Room 334, Cannon House Office Building, Hon. Mike Coffman 
[chairman of the subcommittee] presiding.
    Present:  Representatives Coffman

           OPENING STATEMENT OF CHAIRMAN MIKE COFFMAN

    Mr. Coffman. Good morning. This hearing will come together.
    I want to welcome everyone to today's legislative hearing 
on H.R. 3593, H.R. 4261, H.R. 4281, and two pieces of draft 
legislation.
    The five bills we will be considering today are the product 
of extensive investigations conducted by this subcommittee in 
the course of its oversight duties that have revealed poor 
judgment, chronic mismanagement, and a general lack of 
accountability by the Department of Veterans' Affairs. These 
bills are intended to heighten the protection for our veterans 
and improve services provided by the VA.
    First we will hear about H.R. 3593, the VA Construction 
Assistance Act of 2013, which ranking member Kirkpatrick and 
myself introduced on November 13, 2013.
    This bill recognizes the tremendous problems associated 
with VA major construction projects in Aurora, Colorado, New 
Orleans, Louisiana, and Orlando, Florida, as identified by an 
O&I investigation and substantiated by GAO report.
    According to these findings VA is delayed an average of 35 
months with an average cost overrun of $366 million.
    This legislation requires the VA to use the Army Corps of 
Engineers as the special project manager to assist in 
completing these projects closer to their original budget and 
completion dates.
    Notably this bill is supported by the Veterans of Foreign 
Wars, the American Legion, and the former secretary of 
Veterans' Affairs, Jim Nicholson.
    Second we will address H.R. 4261, the Gulf War Health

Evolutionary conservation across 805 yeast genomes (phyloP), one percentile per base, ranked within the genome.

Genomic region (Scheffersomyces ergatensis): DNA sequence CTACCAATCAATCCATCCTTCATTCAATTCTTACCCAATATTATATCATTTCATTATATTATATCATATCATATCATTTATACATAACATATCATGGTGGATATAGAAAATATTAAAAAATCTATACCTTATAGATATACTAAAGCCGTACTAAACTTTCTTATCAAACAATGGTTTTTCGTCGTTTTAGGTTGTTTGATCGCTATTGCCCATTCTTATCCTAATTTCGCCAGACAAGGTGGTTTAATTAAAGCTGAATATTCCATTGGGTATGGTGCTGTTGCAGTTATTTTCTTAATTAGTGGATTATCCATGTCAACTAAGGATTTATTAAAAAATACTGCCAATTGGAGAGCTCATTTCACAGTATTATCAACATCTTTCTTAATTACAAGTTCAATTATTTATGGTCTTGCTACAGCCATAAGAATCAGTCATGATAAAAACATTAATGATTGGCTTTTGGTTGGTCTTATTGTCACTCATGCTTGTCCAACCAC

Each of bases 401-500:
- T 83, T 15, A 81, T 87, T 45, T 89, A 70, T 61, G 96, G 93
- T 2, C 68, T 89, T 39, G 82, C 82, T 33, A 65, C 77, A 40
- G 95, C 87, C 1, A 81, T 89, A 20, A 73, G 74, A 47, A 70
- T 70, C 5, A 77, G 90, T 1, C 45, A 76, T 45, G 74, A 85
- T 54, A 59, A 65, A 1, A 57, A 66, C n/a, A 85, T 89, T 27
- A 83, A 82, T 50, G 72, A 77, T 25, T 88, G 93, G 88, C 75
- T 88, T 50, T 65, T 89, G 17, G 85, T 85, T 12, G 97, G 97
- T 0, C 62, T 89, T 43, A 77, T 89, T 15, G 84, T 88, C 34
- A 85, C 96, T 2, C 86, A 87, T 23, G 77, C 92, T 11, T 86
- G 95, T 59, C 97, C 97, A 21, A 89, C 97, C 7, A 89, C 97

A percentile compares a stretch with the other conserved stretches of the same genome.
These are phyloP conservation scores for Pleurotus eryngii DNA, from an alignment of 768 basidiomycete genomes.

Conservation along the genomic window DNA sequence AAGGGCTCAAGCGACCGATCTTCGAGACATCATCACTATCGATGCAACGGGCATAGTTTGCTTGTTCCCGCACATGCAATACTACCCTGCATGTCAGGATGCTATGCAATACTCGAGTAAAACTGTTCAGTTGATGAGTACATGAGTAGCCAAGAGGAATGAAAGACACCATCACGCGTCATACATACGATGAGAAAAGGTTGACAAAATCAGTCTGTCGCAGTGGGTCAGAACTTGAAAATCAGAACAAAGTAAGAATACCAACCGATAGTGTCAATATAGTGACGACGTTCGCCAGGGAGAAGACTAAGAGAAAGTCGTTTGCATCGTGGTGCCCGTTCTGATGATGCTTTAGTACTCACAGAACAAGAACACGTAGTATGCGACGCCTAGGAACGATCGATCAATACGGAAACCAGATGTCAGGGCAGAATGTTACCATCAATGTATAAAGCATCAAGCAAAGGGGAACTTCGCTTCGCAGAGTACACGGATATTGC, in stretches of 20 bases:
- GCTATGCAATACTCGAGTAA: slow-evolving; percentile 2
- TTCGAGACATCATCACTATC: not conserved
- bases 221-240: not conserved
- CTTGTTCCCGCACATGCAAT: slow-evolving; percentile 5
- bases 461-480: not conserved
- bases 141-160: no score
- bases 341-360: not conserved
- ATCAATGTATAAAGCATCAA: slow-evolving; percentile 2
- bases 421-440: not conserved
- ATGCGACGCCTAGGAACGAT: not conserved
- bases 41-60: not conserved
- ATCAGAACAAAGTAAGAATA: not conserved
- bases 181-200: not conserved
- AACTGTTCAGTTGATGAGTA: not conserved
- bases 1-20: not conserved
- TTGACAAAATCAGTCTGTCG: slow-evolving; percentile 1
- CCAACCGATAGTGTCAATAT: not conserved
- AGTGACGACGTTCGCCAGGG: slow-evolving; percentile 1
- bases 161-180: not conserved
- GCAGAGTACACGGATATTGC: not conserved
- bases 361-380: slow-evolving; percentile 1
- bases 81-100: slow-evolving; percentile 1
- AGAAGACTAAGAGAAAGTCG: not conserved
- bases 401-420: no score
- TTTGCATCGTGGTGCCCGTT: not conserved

Research Reform Act of 2014, which I introduced last week, 
along with Ranking Member Kirkpatrick and full committee 
Ranking Member Michaud.
    This bill reinstills the independence originally expected 
of the research advisor committee for gulf war illnesses, which 
includes overseeing VA's research on gulf war illnesses in 
order to improve the lives of those suffering as a result of 
such illnesses.
    Third, we will hear about H.R. 4281, the Protecting 
Business Opportunities for Veterans Act of 2014 sponsored by 
the Honorable Tim Huelskamp of Kansas.
    H.R. 4281 will make tremendous strides and holding 
accountable the bad actors that attempt to defraud service-
disabled veteran-owned small businesses and other veteran-owned 
small businesses of crucial set asides they receive in 
business.
    Fourth, we will discuss a piece of draft legislation 
entitled The Biological Implant Tracking and Veterans Safety 
Act of 2014.
    This legislation requires the VA to implement a standard 
identification protocol for biological implants that is 
consistent with the FDA's unique identification system. The 
system must allow for the tracking of implants from donor to 
recipients.